In an earlier concrete polishing tip, I mentioned there are many options when choosing diamond tooling configurations and grit levels. Now we’re going to learn about another variable to consider.
Today, we’ll learn how to match a diamond tool’s metal bond to the concrete prior to choosing the grit level by correctly performing a Mohs hardness test.
The question is: How hard is the concrete you’ll be polishing and what metal-bond diamond tooling should you use for your first grind?
Doing a Mohs test prior to every first cut done dry will save time, money and improve productivity.
- The kit comes with tester pieces, which are small thin rectangular pieces of different materials that scratch on different levels. Each piece is marked which level that is.
- The objective is to use these pieces to first train your hand to use the correct amount of pressure with these guides, then test a floor.
- Hold the tool like a pencil, press the point into the tester piece and pull it forward to draw a line. When it makes a scratch, remember the amount of pressure used. Try it again until it feels natural.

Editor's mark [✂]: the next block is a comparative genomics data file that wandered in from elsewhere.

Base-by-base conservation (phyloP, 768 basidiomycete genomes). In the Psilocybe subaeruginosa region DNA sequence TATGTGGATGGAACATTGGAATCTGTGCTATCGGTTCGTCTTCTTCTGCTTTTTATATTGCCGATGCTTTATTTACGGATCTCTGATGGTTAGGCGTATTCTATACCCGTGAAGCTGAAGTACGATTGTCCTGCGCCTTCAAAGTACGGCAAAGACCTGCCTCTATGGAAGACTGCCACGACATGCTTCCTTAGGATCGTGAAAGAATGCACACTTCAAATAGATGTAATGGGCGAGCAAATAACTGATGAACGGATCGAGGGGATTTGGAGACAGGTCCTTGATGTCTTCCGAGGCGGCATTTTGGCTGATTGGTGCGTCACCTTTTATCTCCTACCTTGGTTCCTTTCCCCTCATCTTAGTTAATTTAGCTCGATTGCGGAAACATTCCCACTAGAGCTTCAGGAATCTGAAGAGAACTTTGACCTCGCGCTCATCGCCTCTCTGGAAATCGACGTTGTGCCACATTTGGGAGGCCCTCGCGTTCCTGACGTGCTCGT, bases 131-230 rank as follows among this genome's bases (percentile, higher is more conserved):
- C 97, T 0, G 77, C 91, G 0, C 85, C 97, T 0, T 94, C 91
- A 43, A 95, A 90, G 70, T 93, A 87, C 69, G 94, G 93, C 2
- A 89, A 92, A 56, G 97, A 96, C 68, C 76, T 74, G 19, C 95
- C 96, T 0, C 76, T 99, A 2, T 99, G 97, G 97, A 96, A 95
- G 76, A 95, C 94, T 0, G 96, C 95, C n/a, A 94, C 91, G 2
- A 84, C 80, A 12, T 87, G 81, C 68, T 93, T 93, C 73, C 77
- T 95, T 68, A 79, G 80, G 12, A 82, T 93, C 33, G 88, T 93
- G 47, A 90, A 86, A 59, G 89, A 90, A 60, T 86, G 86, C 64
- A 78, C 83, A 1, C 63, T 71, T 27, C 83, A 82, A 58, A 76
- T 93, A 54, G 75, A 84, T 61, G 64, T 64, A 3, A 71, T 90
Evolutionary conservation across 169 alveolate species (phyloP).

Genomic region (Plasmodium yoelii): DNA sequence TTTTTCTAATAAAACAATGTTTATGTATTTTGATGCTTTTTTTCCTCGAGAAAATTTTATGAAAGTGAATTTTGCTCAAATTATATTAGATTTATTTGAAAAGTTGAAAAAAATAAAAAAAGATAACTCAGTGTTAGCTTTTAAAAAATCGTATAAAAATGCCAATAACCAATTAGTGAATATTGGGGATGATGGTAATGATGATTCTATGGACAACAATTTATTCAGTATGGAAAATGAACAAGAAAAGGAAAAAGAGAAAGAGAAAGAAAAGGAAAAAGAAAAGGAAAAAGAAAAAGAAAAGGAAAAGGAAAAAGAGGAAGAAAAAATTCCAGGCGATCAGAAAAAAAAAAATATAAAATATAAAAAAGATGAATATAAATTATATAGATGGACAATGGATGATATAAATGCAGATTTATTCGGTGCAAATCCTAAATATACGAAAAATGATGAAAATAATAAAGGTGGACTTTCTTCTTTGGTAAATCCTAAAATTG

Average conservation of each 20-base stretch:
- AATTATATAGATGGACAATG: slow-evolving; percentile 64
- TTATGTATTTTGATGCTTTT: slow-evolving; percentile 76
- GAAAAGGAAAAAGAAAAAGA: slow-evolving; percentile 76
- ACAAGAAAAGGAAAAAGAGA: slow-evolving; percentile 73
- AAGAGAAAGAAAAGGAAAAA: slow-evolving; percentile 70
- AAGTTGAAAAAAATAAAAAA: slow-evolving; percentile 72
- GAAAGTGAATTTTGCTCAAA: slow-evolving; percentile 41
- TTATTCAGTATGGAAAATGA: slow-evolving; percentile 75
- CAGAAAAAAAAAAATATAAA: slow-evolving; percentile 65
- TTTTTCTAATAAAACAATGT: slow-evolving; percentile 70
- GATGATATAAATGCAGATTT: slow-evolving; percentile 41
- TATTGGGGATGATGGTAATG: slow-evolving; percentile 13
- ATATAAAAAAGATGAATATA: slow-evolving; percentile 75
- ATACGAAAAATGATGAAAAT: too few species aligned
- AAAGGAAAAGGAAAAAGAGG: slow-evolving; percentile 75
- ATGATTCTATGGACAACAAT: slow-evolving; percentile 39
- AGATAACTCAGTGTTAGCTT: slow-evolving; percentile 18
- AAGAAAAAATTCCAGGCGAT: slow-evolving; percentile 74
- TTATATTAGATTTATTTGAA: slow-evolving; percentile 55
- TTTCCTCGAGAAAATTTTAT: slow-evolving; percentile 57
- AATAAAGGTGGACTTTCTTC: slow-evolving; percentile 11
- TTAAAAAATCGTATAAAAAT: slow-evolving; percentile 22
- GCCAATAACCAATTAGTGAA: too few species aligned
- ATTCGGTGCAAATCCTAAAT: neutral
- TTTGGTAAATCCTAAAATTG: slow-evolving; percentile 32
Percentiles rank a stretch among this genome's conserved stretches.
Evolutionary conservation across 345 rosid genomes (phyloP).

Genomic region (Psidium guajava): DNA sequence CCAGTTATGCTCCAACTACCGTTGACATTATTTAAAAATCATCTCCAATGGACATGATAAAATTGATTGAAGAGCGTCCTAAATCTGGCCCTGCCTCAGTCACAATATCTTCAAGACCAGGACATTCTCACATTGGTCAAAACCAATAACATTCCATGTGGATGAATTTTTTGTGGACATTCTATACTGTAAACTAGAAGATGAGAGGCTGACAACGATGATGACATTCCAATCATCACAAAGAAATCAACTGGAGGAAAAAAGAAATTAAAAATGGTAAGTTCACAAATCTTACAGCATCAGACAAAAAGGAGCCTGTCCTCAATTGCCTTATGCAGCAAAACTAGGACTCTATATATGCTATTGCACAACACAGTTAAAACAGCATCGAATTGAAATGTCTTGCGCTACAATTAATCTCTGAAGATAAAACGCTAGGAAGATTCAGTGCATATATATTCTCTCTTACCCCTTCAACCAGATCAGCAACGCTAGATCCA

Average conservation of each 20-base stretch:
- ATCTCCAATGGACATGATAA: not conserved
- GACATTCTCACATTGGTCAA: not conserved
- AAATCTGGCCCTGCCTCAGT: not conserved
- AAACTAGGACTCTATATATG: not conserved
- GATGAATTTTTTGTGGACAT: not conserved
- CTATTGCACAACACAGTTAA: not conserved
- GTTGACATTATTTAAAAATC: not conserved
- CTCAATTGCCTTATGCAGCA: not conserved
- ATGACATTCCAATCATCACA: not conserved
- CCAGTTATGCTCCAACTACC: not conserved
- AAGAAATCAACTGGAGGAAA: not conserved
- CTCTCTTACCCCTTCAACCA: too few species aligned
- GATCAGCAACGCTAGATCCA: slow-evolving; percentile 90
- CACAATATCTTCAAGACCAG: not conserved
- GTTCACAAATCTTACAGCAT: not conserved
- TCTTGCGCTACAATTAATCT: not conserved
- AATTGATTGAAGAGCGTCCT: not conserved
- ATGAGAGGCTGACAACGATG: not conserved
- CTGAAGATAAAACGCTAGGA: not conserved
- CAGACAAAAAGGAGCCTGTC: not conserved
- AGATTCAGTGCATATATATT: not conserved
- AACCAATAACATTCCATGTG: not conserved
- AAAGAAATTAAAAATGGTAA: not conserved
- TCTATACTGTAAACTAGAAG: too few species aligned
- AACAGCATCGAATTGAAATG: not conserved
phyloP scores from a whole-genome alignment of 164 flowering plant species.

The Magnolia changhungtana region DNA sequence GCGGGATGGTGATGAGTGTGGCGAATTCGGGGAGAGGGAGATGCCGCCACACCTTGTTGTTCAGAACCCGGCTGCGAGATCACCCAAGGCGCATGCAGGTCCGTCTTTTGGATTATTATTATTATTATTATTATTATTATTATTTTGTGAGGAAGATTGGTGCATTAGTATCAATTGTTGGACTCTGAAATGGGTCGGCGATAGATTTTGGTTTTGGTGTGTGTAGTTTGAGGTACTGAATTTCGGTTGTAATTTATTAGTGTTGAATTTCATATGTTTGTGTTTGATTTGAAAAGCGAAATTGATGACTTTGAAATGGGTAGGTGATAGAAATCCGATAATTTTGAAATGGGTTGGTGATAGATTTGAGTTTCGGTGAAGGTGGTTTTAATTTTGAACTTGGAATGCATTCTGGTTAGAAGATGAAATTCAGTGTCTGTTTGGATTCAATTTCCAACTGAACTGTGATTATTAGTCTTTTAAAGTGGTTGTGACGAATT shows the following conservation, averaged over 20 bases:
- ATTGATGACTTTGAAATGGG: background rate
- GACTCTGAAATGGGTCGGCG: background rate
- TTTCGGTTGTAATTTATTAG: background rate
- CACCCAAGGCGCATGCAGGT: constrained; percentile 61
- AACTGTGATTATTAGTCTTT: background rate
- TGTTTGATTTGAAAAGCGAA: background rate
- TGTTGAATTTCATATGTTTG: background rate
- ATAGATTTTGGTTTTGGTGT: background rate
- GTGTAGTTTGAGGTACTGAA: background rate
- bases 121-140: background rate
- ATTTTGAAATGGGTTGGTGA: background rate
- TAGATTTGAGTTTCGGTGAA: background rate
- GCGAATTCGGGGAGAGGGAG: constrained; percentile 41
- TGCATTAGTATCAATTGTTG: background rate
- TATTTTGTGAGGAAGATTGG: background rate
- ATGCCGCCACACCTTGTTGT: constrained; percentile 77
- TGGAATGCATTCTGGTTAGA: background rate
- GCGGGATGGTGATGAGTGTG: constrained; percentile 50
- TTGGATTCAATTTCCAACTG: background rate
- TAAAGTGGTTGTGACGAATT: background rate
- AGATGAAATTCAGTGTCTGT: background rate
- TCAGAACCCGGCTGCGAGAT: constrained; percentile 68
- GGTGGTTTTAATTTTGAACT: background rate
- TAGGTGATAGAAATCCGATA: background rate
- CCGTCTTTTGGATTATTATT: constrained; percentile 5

- Now, hold the tool like a pencil and press the point of the #9 tester on the concrete surface and pull a line. Note mentally how much it scratched.
- When the tool leaves an etched line in the surface, it indicates that the floor is softer than the numbered tool just used.
- Continue to progress down in numbers until the numbered tool you’re using doesn’t scratch.
- Your answer will be the previous number of the one that didn’t scratch the concrete surface.
- If there is a questionable result, test another fresh/clean area of the concrete surface to establish the hardness of the floor on average. Then use the corresponding color metal-bond diamond tool to open the floor.
- The hardness test can be repeated before each step. This can be useful. Many times the cap is harder than the slab’s matrix. So, that bond color/hardness will abrade the softer bond diamond that was required to get through that hard cap resulting in excessive wear of that tooling.
Remember this simple rule: Use harder bond for softer concrete and softer bond for harder concrete
Have more questions or a suggestion for polished concrete topics? Feel free to contact Jennifer Faller at [email protected]